About $100 million has been stripped from the 2017 and 2018 pay packets at the Commonwealth following a series of scandals at Australia’s biggest bank.
The 2017 annual report released today shows the cuts include 20% drop in fees for non-executive directors and the cancelling of short term bonuses for executives.
Chair Catherine Livingstone, writing in the 2018 annual report, said: “We take full responsibility for the issues we have faced, and are committed to addressing our failures.”
Sir David Higgins, the CBA’s Remuneration Committee Chairman, writes that executive pay has been directly impacted by the AUSTRAC money laundering breach settlement of $700 million and the APRA (Australian Prudential Regulation Authority’s) inquiry into the CBA.
Prudential regulator APRA has endorsed a Remedial Action Plan in response to the recommendations of the Prudential Inquiry into the bank’s governance, culture and accountability.
The inquiry also found a number of prominent cultural themes: “A widespread sense of complacency, a reactive stance in dealing with risks, being insular and not learning from experiences and mistakes, and an overly collegial and collaborative working environment which lessened the opportunity for constructive criticism, timely decision-making and a focus on outcomes.”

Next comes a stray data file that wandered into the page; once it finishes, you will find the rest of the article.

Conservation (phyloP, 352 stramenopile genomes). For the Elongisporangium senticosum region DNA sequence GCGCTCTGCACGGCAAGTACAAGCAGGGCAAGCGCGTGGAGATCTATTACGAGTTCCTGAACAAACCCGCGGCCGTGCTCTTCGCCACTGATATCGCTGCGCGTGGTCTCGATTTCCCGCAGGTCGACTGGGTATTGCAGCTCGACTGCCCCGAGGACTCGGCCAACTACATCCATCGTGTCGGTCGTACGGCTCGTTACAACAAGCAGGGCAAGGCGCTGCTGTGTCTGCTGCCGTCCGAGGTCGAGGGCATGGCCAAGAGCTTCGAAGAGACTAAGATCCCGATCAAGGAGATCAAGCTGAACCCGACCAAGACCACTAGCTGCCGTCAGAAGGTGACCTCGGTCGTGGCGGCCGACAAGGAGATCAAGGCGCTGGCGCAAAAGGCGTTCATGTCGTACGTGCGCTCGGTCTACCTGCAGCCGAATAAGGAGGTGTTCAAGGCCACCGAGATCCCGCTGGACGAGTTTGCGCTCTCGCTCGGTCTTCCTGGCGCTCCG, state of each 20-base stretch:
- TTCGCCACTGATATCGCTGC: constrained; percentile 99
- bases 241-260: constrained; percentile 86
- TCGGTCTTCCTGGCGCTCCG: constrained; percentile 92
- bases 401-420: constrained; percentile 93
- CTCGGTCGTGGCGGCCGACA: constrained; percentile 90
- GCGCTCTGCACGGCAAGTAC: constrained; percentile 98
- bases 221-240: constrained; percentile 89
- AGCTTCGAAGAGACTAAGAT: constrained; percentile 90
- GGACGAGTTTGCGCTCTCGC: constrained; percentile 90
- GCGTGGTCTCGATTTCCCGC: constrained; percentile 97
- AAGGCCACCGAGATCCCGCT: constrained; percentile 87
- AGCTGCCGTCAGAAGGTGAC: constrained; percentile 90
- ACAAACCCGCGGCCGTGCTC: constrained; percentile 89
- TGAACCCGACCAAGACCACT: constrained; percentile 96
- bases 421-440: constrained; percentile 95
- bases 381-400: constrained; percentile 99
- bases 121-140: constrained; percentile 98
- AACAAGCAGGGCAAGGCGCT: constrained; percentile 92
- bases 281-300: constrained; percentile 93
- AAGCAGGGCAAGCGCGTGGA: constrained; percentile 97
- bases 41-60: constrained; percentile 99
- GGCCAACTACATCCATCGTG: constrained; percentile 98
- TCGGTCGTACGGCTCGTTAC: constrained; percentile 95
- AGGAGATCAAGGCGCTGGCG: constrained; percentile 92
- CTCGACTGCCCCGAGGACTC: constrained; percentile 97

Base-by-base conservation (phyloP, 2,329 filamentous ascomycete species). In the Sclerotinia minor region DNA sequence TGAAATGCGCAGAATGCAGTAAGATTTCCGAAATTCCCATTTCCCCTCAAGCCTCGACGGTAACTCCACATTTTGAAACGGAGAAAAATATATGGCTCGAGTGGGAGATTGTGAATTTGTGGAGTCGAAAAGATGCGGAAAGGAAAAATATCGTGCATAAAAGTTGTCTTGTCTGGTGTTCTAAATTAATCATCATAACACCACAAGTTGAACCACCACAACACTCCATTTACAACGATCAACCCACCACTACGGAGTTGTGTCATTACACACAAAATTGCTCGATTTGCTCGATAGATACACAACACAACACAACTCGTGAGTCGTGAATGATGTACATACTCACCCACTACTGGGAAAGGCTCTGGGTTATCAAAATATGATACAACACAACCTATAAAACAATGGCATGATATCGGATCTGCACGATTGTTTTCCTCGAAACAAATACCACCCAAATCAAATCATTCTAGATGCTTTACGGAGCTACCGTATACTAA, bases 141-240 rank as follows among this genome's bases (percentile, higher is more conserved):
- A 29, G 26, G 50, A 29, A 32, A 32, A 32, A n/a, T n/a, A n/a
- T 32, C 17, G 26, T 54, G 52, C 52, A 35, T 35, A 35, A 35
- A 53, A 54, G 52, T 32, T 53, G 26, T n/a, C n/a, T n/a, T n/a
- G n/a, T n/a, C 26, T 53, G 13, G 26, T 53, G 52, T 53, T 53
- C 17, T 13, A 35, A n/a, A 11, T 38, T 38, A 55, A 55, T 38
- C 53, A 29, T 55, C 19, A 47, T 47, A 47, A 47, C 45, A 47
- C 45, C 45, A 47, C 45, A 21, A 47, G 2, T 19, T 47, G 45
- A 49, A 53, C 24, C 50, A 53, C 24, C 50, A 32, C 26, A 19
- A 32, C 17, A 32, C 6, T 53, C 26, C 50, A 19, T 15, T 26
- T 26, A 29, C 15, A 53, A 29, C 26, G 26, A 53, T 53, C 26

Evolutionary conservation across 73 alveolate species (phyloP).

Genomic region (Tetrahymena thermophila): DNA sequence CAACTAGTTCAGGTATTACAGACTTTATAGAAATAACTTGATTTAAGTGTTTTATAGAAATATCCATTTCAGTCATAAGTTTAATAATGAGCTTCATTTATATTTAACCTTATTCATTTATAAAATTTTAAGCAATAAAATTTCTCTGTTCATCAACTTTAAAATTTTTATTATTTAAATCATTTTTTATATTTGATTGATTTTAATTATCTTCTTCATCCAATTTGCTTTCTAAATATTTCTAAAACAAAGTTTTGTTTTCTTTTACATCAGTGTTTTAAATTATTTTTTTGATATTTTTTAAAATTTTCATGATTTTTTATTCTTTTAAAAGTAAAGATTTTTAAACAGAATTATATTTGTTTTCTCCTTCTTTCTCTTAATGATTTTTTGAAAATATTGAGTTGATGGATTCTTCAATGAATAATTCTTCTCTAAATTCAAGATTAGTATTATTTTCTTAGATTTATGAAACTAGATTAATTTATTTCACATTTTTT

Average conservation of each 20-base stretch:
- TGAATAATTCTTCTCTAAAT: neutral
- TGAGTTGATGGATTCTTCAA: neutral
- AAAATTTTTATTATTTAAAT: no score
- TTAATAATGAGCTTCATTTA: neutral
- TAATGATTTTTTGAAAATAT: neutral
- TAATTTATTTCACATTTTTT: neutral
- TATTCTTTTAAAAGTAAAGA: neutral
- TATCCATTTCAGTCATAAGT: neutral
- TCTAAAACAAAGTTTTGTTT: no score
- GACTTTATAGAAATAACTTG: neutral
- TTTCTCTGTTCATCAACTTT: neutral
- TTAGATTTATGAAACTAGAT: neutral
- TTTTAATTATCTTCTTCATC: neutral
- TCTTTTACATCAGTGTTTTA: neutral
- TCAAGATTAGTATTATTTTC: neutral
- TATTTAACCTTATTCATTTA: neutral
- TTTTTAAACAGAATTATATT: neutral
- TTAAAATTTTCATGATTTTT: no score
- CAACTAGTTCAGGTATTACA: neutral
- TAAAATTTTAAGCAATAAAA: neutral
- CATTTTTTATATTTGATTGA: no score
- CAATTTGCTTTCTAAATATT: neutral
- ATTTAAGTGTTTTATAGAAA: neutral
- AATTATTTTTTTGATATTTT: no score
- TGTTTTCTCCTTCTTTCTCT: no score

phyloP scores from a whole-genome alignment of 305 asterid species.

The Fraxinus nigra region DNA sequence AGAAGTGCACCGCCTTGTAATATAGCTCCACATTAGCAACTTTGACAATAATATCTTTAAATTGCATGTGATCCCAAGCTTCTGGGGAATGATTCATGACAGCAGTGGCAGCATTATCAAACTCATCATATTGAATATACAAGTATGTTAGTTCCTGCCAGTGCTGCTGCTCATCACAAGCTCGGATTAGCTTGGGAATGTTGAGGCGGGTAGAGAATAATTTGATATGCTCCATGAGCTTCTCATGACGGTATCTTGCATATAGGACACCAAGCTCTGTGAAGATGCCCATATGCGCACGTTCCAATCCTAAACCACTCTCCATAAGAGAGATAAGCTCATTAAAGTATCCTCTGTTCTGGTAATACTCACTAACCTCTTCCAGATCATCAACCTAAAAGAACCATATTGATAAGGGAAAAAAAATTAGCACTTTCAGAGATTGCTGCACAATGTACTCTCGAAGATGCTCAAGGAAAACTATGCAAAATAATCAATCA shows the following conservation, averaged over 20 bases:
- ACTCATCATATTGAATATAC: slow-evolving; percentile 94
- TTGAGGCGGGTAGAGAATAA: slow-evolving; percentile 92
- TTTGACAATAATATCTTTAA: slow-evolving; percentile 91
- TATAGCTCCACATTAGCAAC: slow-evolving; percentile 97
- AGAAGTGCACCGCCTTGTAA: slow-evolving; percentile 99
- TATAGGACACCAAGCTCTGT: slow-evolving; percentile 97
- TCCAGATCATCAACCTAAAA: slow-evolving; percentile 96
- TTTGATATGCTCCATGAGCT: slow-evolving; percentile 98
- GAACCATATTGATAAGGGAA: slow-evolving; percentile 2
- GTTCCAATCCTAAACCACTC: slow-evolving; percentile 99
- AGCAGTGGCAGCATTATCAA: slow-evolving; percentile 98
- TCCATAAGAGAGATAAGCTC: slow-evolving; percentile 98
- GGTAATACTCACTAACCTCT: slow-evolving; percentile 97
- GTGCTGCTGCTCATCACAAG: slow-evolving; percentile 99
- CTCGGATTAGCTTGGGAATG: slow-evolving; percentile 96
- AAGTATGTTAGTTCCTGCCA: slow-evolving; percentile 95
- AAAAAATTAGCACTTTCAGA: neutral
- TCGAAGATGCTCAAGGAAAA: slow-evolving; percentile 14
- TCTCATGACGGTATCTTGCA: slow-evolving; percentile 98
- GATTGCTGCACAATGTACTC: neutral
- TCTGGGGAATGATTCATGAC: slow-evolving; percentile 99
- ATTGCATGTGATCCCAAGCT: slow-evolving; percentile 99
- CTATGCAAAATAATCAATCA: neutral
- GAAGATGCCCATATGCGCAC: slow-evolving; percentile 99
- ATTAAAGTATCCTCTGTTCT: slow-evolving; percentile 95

Sir David Higgins said: “The Board has also exercised its discretion to adjust downwards individual Executive remuneration outcomes, having regard to other risk and reputation matters.”
Comyn’s fixed and total target remuneration is 17% lower than Narev’s, as this chart shows:
Comyn’s statutory pay for the 12 months to June this year was $2,959,287, according to the annual report. The short-term bonus was zero.
Narev’s is shown as negative $314,912 because the costs of lost long term benefits have been reversed. The previous year he got $5,712,363.
The annual report also shows Narev received $3,983,713 in long term bonuses, but forfeited another $13,882,512.
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